The COVID-19 pandemic and the resulting economic fallout have revealed how fragile financial security is for many Americans. It shrunk the portion of respondents to Prudential’s Financial Wellness Census who qualified as financially confident to 36%, down from 40% in 2019, while increasing the number of the discouraged respondents to 33% from 31% only a few months prior. Prudential data shows that people of color, women, younger people, small business owners, gig workers and those employed in the retail industry were disproportionately impacted.
“The first months of the COVID-19 pandemic largely reversed nearly three years of financial gains in the United States, reducing the ranks of American adults who are objectively financially healthy to 50%,” Prudential says.
But issues with financial wellness are not just COVID-19-related. Nearly half of Americans seem to perceive their financial mobility as fixed, according to Prudential’s 2020 census report.
The percentage who had a “discouraged” or “pessimistic” view of their financial future stood at 49% in 2017—during the longest economic expansion in U.S. history—and 47% in 2020—in the throes of a global crisis—revealing a sense of persistent financial inertia. Prudential defines “discouraged” as those people who have a low level of financial health by objective measures and recognize it. Those who are “pessimistic” have a high level of financial health, but nonetheless have a negative view about their finances.
Offering a financial wellness program to employees has been considered a value-added benefit, but the pandemic suggests it is an urgent necessity. “This outbreak has just shone a light on an existing problem: Too many people are already living paycheck to paycheck,” Brian Hamilton, vice president at Smart Dollar, previously told PLANSPONSOR. “American workers are up to their eyeballs in consumer debt. We’re spending more than we make. We have little to nothing saved, and we’re not putting money away for retirement. We will get through this, and when we do, everything must change.”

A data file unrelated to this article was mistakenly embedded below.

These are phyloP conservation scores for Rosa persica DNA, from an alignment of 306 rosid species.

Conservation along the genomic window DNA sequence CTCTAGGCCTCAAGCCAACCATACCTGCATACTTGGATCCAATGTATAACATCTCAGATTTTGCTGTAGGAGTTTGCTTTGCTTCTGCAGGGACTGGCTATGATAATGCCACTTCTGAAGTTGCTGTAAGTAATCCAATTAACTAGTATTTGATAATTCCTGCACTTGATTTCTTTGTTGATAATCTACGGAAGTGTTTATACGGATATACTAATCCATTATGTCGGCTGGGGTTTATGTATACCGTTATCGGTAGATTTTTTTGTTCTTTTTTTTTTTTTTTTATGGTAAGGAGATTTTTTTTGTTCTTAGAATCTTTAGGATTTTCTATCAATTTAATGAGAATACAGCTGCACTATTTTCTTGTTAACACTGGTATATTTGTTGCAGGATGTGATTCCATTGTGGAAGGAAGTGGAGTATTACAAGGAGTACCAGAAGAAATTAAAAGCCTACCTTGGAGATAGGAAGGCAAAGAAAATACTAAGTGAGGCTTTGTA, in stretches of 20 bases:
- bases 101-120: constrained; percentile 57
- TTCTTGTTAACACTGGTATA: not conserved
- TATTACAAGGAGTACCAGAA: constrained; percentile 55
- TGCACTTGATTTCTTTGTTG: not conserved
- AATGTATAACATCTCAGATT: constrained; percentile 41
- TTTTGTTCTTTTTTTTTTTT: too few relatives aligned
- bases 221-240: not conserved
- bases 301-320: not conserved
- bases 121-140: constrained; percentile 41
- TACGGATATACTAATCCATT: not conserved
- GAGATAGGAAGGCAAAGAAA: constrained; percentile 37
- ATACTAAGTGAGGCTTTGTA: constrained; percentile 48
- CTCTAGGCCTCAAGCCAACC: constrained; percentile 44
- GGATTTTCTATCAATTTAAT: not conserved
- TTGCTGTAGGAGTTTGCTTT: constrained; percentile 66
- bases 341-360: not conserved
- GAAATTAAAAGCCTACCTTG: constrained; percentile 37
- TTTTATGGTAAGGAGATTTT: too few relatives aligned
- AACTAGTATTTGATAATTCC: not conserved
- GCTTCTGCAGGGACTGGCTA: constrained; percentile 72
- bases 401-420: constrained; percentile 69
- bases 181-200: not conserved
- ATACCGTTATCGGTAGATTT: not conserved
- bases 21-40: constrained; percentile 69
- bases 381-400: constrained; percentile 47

The Society of Actuaries (SOA) says financial wellness programs need to be designed so individuals of different fragility levels can connect to what is useful and important to their situation. The SOA interprets financial fragility as vulnerability to a financial crisis and having a negative outlook of personal finances.
Those with high fragility are much more likely to have short planning horizons and to prioritize everyday bills over retirement or emergency savings. Debt, especially credit card debt, is a major barrier, with 94% of those with high fragility holding some form of debt and 56% reporting credit card debt.
“Reducing financial fragility is an important step in helping individuals manage the priorities of today and those of the future, especially funding a secure retirement,” the SOA says in its report, “Aging and Retirement: Financial Fragility Across the Generations.”
Prudential says employee benefits are essential to financial health. Asked to identify the workplace benefits and attributes they value most, census respondents most frequently selected retirement savings opportunities, paid time off, and comprehensive health care and prescription medicine coverage.
However, the federal government is viewed as the most common source of financial assistance in times of crisis, cited by 32% of all respondents. This was followed by family and friends (28%), state and local governments (27% and 17%, respectively) and current or former employers (14%).
Prudential suggests that to increase resilience, stakeholders should, among other things, ensure fair access to capital, financial advice and products, especially in communities of color; make affordable, accessible health insurance coverage available to more Americans; continue to invest in social safety nets; provide greater access to retirement plans; and increase access to guaranteed income solutions.The 2020 Financial Wellness Census report may be downloaded from https://news.prudential.com/census.htm.
« Filing of Excessive Fee Suits Continues With Allegations Against Matthews International